Sunday, November 30, 2014

yogic meditation helps you dispel the clouds that obscure the sun in your mind



During the menopause tremendous new understandings are asserting themselves in our lives with such force that they seem to upset all our past ways of thinking. However, this is only a problem of perspective. At this time we are in the middle of these changes and cannot see the relationship between our new consciousness and our old.


This is a period of tremendous psychological insights and change, but not much stability, alas. Therefore we should keep our life circumstances fluid enough that we can make changes as necessary. This is not a time to try and build. At this stage, we are better off as observers.

It is perfectly natural to experience confusion, doubt and uncertainty. One should wait for the situation to settle down, trying to minimize the elements of her life that require her to make long-range commitments, because our changing consciousness will make it difficult to continue such a commitment. If old goals lose their meaning, that is what must be. eventually new goals will enter our life that will better fit our new state of mind.

This revolution in ideas and consciousness is a fundamental part of our life, and it must be allowed to pursue its own course.

How can yogic meditation help?

Meditation is first just observation. So what happens when we observe? In observation, the mind shifts from thinking to awareness. When thinking is predominant, attention is absorbed internally within a stream of thoughts. Thought is a limited, material construct, a representation of reality. In awareness, attention is open, at one with a changing, unfixed reality. Observation is a relaxed alertness that requires no effort.

Sitting quietly, doing nothing, not knowing what is next and not concerned with what was or what may be next, a new mind is operating that is not connected with the conditioned past and yet perceives and understands the whole mechanism of conditioning. It is the unmasking of the self that is nothing but masks—images, memories of past experiences, fears, hopes, and the ceaseless demand to be something or become somebody. This new mind that is no-mind is free of duality—there is no doer in it and nothing to be done.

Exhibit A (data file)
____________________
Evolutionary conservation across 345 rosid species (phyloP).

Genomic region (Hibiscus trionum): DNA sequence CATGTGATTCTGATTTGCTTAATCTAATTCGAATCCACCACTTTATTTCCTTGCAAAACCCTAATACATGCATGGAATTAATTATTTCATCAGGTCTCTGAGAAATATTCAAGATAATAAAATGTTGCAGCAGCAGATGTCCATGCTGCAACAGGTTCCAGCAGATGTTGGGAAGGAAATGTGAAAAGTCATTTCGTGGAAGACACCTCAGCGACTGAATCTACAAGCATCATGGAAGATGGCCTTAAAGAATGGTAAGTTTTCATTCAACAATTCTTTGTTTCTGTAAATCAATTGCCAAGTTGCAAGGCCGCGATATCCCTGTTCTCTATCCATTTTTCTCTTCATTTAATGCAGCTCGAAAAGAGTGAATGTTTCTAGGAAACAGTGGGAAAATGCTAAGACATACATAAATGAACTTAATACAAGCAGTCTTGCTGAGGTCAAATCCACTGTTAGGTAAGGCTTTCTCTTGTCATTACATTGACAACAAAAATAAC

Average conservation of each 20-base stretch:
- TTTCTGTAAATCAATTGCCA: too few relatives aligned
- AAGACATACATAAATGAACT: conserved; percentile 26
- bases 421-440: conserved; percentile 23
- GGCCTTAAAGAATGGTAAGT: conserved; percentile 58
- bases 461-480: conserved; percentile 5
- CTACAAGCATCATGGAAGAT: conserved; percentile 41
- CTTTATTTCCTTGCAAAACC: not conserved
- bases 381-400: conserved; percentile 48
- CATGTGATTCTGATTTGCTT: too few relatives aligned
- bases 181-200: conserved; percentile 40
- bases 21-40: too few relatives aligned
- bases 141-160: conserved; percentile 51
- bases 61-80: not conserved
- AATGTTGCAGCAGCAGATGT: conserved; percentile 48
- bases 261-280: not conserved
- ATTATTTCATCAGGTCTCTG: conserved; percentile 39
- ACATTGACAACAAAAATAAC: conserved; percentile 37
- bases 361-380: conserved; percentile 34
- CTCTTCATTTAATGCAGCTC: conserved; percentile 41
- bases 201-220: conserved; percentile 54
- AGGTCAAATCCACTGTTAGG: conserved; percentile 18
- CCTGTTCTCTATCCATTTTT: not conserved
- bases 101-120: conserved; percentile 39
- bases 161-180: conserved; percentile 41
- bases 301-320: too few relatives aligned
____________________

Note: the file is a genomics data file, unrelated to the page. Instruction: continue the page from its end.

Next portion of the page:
Monday, November 24, 2014

Sunday, November 23, 2014

Finding your centre in the eye of the storm



The menopause is often described as a journey. Whether it will be a journey of discovery or a harrowing, nerve-wracking and tiring one largely depends on us. When we embark on a journey, we can't leave our Self at home. So we should start by getting to know ourselves in order to enjoy this life-changing journey.


Self-knowledge is not the knowledge of the Self placed at some high level; it is from moment to moment in our daily life, actions, relationships. You cannot know yourself in abstraction. You must begin near and search every word that you speak, search every gesture, the way you talk, the way you act, the way you eat. Be aware of everything without condemnation. Just take time to observe your emotions, your moods, your cravings, your urges.


Most people live in a state of permanent distraction. They may spend a considerable amount of time and energy acquiring knowledge, but this accumulation of knowledge still leaves them unsatisfied and craving for more.